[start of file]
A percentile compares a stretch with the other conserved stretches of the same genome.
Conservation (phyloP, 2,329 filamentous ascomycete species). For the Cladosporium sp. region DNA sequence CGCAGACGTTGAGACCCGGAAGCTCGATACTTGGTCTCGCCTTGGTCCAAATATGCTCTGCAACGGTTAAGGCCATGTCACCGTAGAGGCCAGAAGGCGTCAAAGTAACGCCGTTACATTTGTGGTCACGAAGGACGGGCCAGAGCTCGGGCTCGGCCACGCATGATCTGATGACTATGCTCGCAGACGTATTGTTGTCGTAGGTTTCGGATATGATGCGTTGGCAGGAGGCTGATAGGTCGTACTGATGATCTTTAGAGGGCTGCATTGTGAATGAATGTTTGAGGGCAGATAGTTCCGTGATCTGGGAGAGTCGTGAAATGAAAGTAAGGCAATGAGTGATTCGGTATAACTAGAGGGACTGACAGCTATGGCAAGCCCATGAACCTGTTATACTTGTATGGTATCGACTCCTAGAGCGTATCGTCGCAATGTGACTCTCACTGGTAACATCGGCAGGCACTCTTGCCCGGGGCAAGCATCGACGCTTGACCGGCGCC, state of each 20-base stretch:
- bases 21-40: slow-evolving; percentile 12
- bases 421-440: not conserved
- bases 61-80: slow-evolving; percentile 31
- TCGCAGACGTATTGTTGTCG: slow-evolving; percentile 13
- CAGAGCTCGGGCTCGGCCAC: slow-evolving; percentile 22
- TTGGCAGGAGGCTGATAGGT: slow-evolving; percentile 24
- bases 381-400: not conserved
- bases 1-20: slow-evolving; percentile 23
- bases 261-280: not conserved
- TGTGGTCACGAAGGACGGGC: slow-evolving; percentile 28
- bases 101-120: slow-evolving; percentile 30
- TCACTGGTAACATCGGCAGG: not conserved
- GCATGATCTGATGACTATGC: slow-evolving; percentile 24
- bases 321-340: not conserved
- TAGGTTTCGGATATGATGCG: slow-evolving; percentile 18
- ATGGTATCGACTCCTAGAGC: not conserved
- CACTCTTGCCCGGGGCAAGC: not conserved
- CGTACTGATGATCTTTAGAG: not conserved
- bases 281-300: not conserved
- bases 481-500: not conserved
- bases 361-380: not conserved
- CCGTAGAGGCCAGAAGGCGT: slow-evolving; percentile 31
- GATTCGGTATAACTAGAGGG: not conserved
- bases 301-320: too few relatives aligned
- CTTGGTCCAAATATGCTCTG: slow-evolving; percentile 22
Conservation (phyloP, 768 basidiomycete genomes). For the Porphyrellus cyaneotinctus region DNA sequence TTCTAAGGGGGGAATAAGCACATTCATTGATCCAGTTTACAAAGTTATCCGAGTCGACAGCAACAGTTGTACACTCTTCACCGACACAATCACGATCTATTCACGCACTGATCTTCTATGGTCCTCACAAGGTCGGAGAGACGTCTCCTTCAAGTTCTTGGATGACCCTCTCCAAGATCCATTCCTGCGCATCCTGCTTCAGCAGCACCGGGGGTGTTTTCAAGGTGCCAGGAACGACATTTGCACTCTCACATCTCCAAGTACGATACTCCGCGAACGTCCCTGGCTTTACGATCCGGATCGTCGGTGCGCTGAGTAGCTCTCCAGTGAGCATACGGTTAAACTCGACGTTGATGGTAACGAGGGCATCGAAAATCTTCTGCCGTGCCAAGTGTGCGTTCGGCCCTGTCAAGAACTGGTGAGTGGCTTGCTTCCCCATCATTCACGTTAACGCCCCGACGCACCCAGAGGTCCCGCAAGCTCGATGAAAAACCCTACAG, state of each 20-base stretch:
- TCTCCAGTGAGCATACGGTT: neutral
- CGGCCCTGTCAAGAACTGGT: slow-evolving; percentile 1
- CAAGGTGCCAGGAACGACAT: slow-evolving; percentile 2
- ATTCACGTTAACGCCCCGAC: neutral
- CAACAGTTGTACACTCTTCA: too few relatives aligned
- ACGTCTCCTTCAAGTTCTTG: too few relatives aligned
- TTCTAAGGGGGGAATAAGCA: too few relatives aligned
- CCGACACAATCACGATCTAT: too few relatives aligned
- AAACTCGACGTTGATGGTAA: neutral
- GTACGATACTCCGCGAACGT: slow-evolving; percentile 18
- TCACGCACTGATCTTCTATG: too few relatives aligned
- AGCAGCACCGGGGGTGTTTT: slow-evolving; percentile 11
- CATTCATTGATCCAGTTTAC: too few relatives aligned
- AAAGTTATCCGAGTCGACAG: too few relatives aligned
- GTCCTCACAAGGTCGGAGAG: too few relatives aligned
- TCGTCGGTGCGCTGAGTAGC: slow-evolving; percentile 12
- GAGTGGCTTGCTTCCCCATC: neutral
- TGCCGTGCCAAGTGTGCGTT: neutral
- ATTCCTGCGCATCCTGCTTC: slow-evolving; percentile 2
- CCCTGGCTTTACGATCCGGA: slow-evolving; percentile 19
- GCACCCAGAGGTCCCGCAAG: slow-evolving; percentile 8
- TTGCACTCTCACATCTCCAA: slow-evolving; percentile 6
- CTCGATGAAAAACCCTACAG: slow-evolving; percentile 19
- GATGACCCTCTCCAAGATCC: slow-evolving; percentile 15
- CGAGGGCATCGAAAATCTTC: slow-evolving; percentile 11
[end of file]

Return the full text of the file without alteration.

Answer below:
A percentile compares a stretch with the other conserved stretches of the same genome.
Conservation (phyloP, 2,329 filamentous ascomycete species). For the Cladosporium sp. region DNA sequence CGCAGACGTTGAGACCCGGAAGCTCGATACTTGGTCTCGCCTTGGTCCAAATATGCTCTGCAACGGTTAAGGCCATGTCACCGTAGAGGCCAGAAGGCGTCAAAGTAACGCCGTTACATTTGTGGTCACGAAGGACGGGCCAGAGCTCGGGCTCGGCCACGCATGATCTGATGACTATGCTCGCAGACGTATTGTTGTCGTAGGTTTCGGATATGATGCGTTGGCAGGAGGCTGATAGGTCGTACTGATGATCTTTAGAGGGCTGCATTGTGAATGAATGTTTGAGGGCAGATAGTTCCGTGATCTGGGAGAGTCGTGAAATGAAAGTAAGGCAATGAGTGATTCGGTATAACTAGAGGGACTGACAGCTATGGCAAGCCCATGAACCTGTTATACTTGTATGGTATCGACTCCTAGAGCGTATCGTCGCAATGTGACTCTCACTGGTAACATCGGCAGGCACTCTTGCCCGGGGCAAGCATCGACGCTTGACCGGCGCC, state of each 20-base stretch:
- bases 21-40: slow-evolving; percentile 12
- bases 421-440: not conserved
- bases 61-80: slow-evolving; percentile 31
- TCGCAGACGTATTGTTGTCG: slow-evolving; percentile 13
- CAGAGCTCGGGCTCGGCCAC: slow-evolving; percentile 22
- TTGGCAGGAGGCTGATAGGT: slow-evolving; percentile 24
- bases 381-400: not conserved
- bases 1-20: slow-evolving; percentile 23
- bases 261-280: not conserved
- TGTGGTCACGAAGGACGGGC: slow-evolving; percentile 28
- bases 101-120: slow-evolving; percentile 30
- TCACTGGTAACATCGGCAGG: not conserved
- GCATGATCTGATGACTATGC: slow-evolving; percentile 24
- bases 321-340: not conserved
- TAGGTTTCGGATATGATGCG: slow-evolving; percentile 18
- ATGGTATCGACTCCTAGAGC: not conserved
- CACTCTTGCCCGGGGCAAGC: not conserved
- CGTACTGATGATCTTTAGAG: not conserved
- bases 281-300: not conserved
- bases 481-500: not conserved
- bases 361-380: not conserved
- CCGTAGAGGCCAGAAGGCGT: slow-evolving; percentile 31
- GATTCGGTATAACTAGAGGG: not conserved
- bases 301-320: too few relatives aligned
- CTTGGTCCAAATATGCTCTG: slow-evolving; percentile 22
Conservation (phyloP, 768 basidiomycete genomes). For the Porphyrellus cyaneotinctus region DNA sequence TTCTAAGGGGGGAATAAGCACATTCATTGATCCAGTTTACAAAGTTATCCGAGTCGACAGCAACAGTTGTACACTCTTCACCGACACAATCACGATCTATTCACGCACTGATCTTCTATGGTCCTCACAAGGTCGGAGAGACGTCTCCTTCAAGTTCTTGGATGACCCTCTCCAAGATCCATTCCTGCGCATCCTGCTTCAGCAGCACCGGGGGTGTTTTCAAGGTGCCAGGAACGACATTTGCACTCTCACATCTCCAAGTACGATACTCCGCGAACGTCCCTGGCTTTACGATCCGGATCGTCGGTGCGCTGAGTAGCTCTCCAGTGAGCATACGGTTAAACTCGACGTTGATGGTAACGAGGGCATCGAAAATCTTCTGCCGTGCCAAGTGTGCGTTCGGCCCTGTCAAGAACTGGTGAGTGGCTTGCTTCCCCATCATTCACGTTAACGCCCCGACGCACCCAGAGGTCCCGCAAGCTCGATGAAAAACCCTACAG, state of each 20-base stretch:
- TCTCCAGTGAGCATACGGTT: neutral
- CGGCCCTGTCAAGAACTGGT: slow-evolving; percentile 1
- CAAGGTGCCAGGAACGACAT: slow-evolving; percentile 2
- ATTCACGTTAACGCCCCGAC: neutral
- CAACAGTTGTACACTCTTCA: too few relatives aligned
- ACGTCTCCTTCAAGTTCTTG: too few relatives aligned
- TTCTAAGGGGGGAATAAGCA: too few relatives aligned
- CCGACACAATCACGATCTAT: too few relatives aligned
- AAACTCGACGTTGATGGTAA: neutral
- GTACGATACTCCGCGAACGT: slow-evolving; percentile 18
- TCACGCACTGATCTTCTATG: too few relatives aligned
- AGCAGCACCGGGGGTGTTTT: slow-evolving; percentile 11
- CATTCATTGATCCAGTTTAC: too few relatives aligned
- AAAGTTATCCGAGTCGACAG: too few relatives aligned
- GTCCTCACAAGGTCGGAGAG: too few relatives aligned
- TCGTCGGTGCGCTGAGTAGC: slow-evolving; percentile 12
- GAGTGGCTTGCTTCCCCATC: neutral
- TGCCGTGCCAAGTGTGCGTT: neutral
- ATTCCTGCGCATCCTGCTTC: slow-evolving; percentile 2
- CCCTGGCTTTACGATCCGGA: slow-evolving; percentile 19
- GCACCCAGAGGTCCCGCAAG: slow-evolving; percentile 8
- TTGCACTCTCACATCTCCAA: slow-evolving; percentile 6
- CTCGATGAAAAACCCTACAG: slow-evolving; percentile 19
- GATGACCCTCTCCAAGATCC: slow-evolving; percentile 15
- CGAGGGCATCGAAAATCTTC: slow-evolving; percentile 11